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Re: Angels share?

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  • abbababbaccc
    Than you Harry, extremely usefull info and actually quite amazing. It seems to indicate that over 12 years of storage one would loose 24% of the original
    Message 1 of 62 , May 3, 2007
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      Than you Harry, extremely usefull info and actually quite amazing. It
      seems to indicate that over 12 years of storage one would loose 24%
      of the original amount!!!

      Now let me explain my plans so you may comment. I have a high
      capacity aquarium airpump (250 l/h) that has connection for air in
      and air out. My plan is to use this to aerate the whiskey with oak
      shavings, it gives a nice almost boiling like action to a gallon jar.
      The catch here is that while i push air to jar I also evacuate it at
      the same time using the other connection - i.e. air is circulated.
      The other new thing is that I plan to use another gallon (or bigger)
      jar as a ctach can. That means I will connect it to the return line
      of the air pump. In practise some alcohol gets carried away by the
      air stream (angels share) and it will end up in the catch can. The
      catch can will also provide extra oxygen to the system

      The plan is to run this system to oxygenate the whiskey untill
      enough "angels share" has been collected to the catch can to present
      certain number of years of maturation.

      So, any thoughts of whether this will work or not?

      Cheers, Riku


      --- In Distillers@yahoogroups.com, "Harry" <gnikomson2000@...> wrote:
      >
      > According to most info I've seen, the accepted standard in the
      > industry averages out at around 2% per year over a 4 or more year
      > span. But those figures are for Scotland, Ireland, Canada & like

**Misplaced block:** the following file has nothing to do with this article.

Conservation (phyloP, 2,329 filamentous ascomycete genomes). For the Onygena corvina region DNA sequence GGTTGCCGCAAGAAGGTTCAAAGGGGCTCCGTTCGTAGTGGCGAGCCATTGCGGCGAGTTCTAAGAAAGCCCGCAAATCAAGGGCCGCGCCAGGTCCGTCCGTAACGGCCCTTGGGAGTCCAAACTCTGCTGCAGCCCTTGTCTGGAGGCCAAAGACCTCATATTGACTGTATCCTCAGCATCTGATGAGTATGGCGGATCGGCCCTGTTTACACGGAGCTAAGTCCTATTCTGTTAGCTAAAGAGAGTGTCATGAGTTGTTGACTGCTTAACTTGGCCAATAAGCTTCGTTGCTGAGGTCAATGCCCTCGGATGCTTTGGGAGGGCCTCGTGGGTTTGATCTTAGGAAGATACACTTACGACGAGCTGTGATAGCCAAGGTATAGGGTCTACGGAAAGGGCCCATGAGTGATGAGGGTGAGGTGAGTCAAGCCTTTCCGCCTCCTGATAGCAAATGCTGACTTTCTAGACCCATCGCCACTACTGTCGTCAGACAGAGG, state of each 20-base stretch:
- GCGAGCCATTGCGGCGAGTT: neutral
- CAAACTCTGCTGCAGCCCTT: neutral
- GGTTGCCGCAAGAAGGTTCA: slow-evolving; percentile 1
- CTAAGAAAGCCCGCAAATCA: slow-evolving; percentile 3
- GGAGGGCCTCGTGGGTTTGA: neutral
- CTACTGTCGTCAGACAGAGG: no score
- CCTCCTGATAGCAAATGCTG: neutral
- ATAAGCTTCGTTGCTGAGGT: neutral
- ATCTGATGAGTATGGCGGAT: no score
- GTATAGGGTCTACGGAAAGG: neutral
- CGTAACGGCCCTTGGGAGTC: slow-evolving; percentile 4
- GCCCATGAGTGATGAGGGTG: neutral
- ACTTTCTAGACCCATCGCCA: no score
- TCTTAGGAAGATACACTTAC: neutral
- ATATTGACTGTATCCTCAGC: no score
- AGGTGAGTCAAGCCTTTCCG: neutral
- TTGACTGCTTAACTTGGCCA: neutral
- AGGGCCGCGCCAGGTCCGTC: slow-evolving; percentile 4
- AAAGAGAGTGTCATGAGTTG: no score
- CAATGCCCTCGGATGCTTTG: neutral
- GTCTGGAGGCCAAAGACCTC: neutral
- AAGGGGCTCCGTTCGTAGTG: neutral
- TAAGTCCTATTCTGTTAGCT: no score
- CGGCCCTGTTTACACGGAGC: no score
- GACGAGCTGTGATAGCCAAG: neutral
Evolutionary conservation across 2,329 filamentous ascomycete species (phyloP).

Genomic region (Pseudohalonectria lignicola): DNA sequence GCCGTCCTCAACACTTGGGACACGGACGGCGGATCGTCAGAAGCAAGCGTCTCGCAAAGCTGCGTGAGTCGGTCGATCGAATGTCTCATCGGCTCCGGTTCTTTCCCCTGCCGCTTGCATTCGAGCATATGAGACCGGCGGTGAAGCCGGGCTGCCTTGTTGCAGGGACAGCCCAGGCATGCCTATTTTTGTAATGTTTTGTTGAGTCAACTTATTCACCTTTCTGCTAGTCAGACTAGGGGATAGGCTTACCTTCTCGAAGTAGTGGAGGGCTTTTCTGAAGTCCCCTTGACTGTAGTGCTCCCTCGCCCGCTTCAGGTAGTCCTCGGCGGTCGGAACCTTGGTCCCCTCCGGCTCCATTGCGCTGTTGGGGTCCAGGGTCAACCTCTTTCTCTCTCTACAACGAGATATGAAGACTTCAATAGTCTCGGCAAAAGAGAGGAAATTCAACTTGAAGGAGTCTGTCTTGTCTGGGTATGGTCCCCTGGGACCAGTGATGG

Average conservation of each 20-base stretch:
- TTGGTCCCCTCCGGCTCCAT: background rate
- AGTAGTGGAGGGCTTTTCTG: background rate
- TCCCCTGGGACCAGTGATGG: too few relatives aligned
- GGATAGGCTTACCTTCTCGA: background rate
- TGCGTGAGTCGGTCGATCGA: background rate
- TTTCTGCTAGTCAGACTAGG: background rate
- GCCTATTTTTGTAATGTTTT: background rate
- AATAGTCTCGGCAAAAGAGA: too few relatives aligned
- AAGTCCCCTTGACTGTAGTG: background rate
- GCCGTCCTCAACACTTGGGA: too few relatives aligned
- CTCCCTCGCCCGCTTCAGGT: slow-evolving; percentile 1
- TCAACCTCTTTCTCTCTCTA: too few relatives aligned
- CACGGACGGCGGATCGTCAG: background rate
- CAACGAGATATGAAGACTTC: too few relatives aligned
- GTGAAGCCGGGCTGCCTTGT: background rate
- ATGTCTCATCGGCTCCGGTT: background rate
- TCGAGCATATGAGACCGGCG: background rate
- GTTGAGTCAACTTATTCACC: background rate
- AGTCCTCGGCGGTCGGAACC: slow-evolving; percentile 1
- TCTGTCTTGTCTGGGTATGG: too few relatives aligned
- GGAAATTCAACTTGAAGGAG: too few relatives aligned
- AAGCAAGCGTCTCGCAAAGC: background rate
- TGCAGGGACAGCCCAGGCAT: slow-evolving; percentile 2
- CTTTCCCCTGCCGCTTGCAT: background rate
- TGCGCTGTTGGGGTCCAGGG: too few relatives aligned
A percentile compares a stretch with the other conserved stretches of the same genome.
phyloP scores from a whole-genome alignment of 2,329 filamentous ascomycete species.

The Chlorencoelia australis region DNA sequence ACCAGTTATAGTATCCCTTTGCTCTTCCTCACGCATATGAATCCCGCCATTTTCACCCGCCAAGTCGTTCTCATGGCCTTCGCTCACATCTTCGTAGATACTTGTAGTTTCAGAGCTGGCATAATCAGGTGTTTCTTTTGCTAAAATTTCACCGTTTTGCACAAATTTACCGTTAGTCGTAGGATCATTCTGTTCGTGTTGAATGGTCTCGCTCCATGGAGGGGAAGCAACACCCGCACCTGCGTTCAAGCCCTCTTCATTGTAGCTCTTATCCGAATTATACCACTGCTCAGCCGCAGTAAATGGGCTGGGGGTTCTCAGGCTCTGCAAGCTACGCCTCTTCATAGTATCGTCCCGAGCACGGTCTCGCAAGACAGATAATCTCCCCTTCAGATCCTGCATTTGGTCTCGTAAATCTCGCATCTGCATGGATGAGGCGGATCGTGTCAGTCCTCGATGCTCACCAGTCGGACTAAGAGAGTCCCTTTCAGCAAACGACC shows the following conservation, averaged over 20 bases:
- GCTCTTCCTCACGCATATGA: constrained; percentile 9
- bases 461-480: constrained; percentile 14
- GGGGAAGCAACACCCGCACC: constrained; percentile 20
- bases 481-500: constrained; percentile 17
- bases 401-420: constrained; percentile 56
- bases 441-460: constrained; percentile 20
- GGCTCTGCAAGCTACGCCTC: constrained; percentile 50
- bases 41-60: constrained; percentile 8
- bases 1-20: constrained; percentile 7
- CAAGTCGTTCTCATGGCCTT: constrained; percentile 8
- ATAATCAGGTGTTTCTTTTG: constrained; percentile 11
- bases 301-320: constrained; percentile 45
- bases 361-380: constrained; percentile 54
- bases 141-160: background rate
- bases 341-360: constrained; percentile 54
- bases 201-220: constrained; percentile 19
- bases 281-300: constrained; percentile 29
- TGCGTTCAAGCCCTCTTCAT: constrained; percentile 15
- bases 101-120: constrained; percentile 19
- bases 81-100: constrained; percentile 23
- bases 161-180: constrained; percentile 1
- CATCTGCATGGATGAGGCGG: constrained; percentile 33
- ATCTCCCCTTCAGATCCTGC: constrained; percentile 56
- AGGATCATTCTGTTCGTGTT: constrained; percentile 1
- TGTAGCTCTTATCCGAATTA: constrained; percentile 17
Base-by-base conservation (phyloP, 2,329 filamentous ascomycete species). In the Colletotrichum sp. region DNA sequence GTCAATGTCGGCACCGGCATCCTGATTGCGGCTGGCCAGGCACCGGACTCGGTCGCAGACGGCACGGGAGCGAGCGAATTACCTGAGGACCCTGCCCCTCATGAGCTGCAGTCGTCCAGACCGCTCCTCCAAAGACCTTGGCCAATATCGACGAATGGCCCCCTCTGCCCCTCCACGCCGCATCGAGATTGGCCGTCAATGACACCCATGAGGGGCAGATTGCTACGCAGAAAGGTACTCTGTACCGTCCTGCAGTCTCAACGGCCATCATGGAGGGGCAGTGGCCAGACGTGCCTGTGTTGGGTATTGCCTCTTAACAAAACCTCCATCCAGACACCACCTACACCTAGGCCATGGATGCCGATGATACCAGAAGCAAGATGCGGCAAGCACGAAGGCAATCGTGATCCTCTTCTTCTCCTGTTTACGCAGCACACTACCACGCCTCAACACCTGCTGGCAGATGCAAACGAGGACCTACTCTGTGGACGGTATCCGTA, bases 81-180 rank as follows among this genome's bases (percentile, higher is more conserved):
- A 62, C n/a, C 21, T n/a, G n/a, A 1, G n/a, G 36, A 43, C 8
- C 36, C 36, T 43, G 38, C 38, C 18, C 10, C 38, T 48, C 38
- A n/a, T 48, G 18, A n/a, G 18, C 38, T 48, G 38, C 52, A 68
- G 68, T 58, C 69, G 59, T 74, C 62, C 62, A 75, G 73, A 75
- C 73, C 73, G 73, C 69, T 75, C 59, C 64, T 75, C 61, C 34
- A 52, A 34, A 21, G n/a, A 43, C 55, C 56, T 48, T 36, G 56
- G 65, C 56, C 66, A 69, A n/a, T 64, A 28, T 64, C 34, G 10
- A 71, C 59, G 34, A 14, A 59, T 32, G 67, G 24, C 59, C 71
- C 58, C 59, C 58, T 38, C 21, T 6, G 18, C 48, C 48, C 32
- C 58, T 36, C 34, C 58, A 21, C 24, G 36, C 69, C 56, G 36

cool
      > wet climate places.
      >
      > I did see a reference once about US being somewhat more, but that
      was
      > because of the higher temps & drier climate. IIRC, that particular
      > bit of info said...
      > "6 to 8% the first year, thereafter 2 to 3%". I believe the higher
      > first year loss was really referring to the amount lost to wood
      > soakage. The following will explain this more.
      >
      > The US uses new wood (Quercus alba) and has sawn staves. This oak
      > species is higher in tyloses than other oaks. These seal the
      porous
      > tubes via swelling when wet, so on first fill, they draw more
      liquid
      > than other oak types. Don't be fooled into thinking that because
      they
      > are first water-sealed that the spirit losses will be minimal.
      > Remember that spirit and water are like magnets to each other
      > (miscible in all proportions) therefore when you fill it with
      spirit,
      > the water in the wood will attract and mix with the spirit, drawing
      it
      > in also.
      >
      > Most other places use once-filled wood (Q.alba) and the swollen
      > tyloses have already sealed it. The more porous French oaks
      (Q.robur,
      > Q.patraea) are not sawn but hand-split along the grain to minimise
      the
      > porosity. Therefore they don't require as much spirit soakage, but
      > the different manufacturing process also makes them more
      expensive.
      > The split timber process recovers much less usable wood per given
      log
      > size compared to the US sawn process.
      >
      > Probably much more info than you wanted, but it does answer your
      > question. :)
      >
      >
      > Slainte!
      > regards Harry
      >
    • tyler_97355
      I understand why you are using HDPE. I was going more for the plastics safety and flavor leeching part of the conversation. However, you did answer my
      Message 62 of 62 , May 27, 2007
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        I understand why you are using HDPE. I was going more for the
        "plastics safety" and "flavor leeching" part of the conversation.
        However, you did answer my question as to why the beverage industry
        uses PETE instead of HDPE. So uh, should I say sorry or thank you?

        -Tyler
        Well, I'm not going to lie. I love Jesus.. but I drink a little..




        --- In Distillers@yahoogroups.com, "Harry" <gnikomson2000@...> wrote:
        >
        >
        >
        > Tyler, you're missing the point. PET or PETE is used as containers
        > (bottles) by the spirits industry because it is specially formulated
        > with a barrier material (oxygen scavenger) for the purpose. IT IS
        > NOT POROUS !!!
        >
        > I (or we) are using HDPE as an alternative aging material in place
        > of barrels, because both barrels AND HDPE containers ARE POROUS !!!
        > The strength of the contents IS NEVER MORE than 70%.
        >
        > Does that clear up the confusion?
        >
        > Slainte!
        > regards Harry
        >
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